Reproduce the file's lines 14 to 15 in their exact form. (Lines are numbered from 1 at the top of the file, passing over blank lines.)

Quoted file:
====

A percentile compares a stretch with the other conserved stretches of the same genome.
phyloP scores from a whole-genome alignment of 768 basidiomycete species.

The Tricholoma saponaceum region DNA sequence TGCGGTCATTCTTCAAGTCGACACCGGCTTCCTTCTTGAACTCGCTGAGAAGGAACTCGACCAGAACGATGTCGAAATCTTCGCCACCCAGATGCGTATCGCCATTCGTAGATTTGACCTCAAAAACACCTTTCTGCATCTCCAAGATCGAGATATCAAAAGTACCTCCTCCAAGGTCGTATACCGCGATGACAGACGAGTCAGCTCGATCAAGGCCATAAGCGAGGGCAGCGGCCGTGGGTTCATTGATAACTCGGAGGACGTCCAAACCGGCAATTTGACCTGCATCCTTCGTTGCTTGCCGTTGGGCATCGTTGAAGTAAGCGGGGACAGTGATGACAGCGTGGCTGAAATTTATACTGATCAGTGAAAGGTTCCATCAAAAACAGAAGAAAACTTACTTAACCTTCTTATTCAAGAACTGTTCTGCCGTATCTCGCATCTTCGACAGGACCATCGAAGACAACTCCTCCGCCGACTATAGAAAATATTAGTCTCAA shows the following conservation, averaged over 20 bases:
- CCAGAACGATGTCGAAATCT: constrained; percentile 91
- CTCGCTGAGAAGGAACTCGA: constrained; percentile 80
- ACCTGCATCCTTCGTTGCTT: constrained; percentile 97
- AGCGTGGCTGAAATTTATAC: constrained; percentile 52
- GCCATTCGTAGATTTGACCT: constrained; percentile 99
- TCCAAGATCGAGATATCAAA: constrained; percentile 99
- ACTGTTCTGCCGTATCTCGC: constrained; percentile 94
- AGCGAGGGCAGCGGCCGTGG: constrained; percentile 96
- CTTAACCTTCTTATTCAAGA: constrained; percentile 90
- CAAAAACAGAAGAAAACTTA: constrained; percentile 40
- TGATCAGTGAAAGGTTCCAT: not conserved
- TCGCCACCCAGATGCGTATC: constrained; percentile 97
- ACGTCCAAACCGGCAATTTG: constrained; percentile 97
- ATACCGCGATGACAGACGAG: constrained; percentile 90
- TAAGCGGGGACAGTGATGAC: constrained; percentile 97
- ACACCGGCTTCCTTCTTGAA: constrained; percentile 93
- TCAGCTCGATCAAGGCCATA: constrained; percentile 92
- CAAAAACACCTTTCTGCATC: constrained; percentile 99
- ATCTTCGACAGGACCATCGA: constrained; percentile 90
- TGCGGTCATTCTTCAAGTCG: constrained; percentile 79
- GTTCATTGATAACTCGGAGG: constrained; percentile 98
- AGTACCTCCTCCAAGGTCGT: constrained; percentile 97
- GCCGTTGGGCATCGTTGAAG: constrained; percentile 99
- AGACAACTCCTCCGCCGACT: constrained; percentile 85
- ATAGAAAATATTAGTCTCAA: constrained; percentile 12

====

- TGATCAGTGAAAGGTTCCAT: not conserved
- TCGCCACCCAGATGCGTATC: constrained; percentile 97